Natascha McElhone as Halsey doesn’t fully steal the show from Pablo Schrieber’s John Halo, but she gives it her best effort. The Covenant are directly and brutally monstrous in a way they weren’t in any Halo game outside of Halo: Reach, and it’s the best and most serious they’ve ever been treated in franchise history, but they can’t hold a candle to the reptile evil of Halsey. Her deeds occupy a majority of the show’s B-plot, sometimes but not always intersecting with what John Halo is up to. This is a spoiler-light review, but the ruins in which Halsey has left her family — both her ‘real’ family in husband Cpt Jacob Keyes (Danny Sapani) and daughter Dr. Miranda Keyes (Olive Gray) and the one she’s invented with John and Cortana (Jen Taylor) is the messed-up emotional core of the show, and while it’s not doing any great A24 level heights of ‘family is so important’ psychological horror, McElhone is extremely good at portraying a very subtle and reserved psychopath who despite fully planning to overwrite her the mind of her ‘son’ with an AI based on her own brain, still feels anger and confusion upon learning that he’s fallen in love — or at least, in lust — with Makee (Charlie Murphy), some hussy Covenant spy he just met.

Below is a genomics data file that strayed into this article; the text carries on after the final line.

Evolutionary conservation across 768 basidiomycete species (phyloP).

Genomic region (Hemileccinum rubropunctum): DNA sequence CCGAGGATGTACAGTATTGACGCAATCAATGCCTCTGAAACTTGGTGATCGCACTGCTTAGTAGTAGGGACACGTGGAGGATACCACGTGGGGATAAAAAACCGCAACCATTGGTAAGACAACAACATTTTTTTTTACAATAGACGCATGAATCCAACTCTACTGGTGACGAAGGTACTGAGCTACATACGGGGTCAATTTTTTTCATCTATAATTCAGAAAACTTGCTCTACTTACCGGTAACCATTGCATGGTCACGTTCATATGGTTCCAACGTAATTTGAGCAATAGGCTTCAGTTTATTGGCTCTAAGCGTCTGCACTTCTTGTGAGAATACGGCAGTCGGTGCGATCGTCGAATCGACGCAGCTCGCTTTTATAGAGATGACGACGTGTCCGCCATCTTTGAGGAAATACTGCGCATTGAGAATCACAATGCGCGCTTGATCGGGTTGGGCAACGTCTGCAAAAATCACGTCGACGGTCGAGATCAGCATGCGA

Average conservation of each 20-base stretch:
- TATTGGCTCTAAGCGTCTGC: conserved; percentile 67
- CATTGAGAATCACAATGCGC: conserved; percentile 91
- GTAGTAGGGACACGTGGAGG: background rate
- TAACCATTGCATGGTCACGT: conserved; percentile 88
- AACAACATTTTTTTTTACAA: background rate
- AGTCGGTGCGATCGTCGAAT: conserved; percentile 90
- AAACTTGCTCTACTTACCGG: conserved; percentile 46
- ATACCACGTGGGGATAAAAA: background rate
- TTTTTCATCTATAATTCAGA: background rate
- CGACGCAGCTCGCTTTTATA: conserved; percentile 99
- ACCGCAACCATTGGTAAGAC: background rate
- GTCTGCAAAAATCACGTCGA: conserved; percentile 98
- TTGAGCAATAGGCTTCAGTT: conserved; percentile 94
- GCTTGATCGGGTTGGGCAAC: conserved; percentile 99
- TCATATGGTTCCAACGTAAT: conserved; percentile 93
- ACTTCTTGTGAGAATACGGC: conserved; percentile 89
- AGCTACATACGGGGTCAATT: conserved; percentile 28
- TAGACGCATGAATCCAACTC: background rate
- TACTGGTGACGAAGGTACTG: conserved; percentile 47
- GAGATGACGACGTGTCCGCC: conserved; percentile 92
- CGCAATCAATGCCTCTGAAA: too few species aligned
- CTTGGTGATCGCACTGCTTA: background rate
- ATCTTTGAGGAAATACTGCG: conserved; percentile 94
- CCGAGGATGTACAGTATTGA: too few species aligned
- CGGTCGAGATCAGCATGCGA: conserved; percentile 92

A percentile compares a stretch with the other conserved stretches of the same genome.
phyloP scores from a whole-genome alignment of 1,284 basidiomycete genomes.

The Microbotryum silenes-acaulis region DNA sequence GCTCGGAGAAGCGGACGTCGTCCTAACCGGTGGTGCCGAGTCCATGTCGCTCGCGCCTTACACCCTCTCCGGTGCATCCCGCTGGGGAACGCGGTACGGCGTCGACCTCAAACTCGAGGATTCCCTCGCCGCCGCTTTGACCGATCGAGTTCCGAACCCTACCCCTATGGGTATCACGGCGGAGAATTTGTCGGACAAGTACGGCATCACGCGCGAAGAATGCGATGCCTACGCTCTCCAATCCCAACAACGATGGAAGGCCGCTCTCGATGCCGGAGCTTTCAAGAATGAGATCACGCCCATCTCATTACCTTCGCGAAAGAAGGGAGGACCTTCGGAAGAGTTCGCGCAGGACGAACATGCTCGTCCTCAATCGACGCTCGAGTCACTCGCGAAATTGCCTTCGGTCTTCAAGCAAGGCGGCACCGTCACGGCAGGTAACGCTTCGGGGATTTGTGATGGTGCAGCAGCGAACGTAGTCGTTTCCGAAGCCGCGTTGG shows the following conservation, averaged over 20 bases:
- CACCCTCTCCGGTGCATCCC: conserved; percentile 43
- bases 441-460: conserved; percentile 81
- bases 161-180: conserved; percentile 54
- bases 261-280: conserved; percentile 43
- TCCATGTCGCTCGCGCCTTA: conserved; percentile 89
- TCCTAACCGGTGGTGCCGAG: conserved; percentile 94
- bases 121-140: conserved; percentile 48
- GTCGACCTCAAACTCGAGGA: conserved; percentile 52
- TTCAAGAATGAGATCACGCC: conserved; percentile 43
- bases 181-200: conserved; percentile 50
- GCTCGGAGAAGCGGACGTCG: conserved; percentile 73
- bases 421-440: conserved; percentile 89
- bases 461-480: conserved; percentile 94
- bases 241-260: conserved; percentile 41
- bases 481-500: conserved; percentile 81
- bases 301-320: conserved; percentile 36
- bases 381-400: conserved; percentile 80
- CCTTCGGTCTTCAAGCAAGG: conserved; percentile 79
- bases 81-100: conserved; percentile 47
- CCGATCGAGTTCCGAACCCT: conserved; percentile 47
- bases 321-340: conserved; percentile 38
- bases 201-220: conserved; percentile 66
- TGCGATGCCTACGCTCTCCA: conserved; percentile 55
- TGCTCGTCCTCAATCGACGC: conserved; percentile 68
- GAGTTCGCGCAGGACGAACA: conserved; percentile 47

(We’re not going to extensively get into the caterwauling over John Halo having sex here because almost all of those complaints are tummyfeel nonsense signifying a refusal to engage with the show on its own terms, but it is very funny that after the ‘sex scene,’ which is so vanilla and shows so little skin you could get it on TV in Fox’s 8 PM prime time slot over broadcast, we get the actual most graphic scene of the show as Makee rips off her own fingernail to remove a secret Covenant-implanted weapon there. There’s a lot more gory body horror in Halo, from the teenagers in the Covenant attack in the first episode getting splattered by plasma fire to some very squicky eye and fingernail-based setpieces, than I would have expected).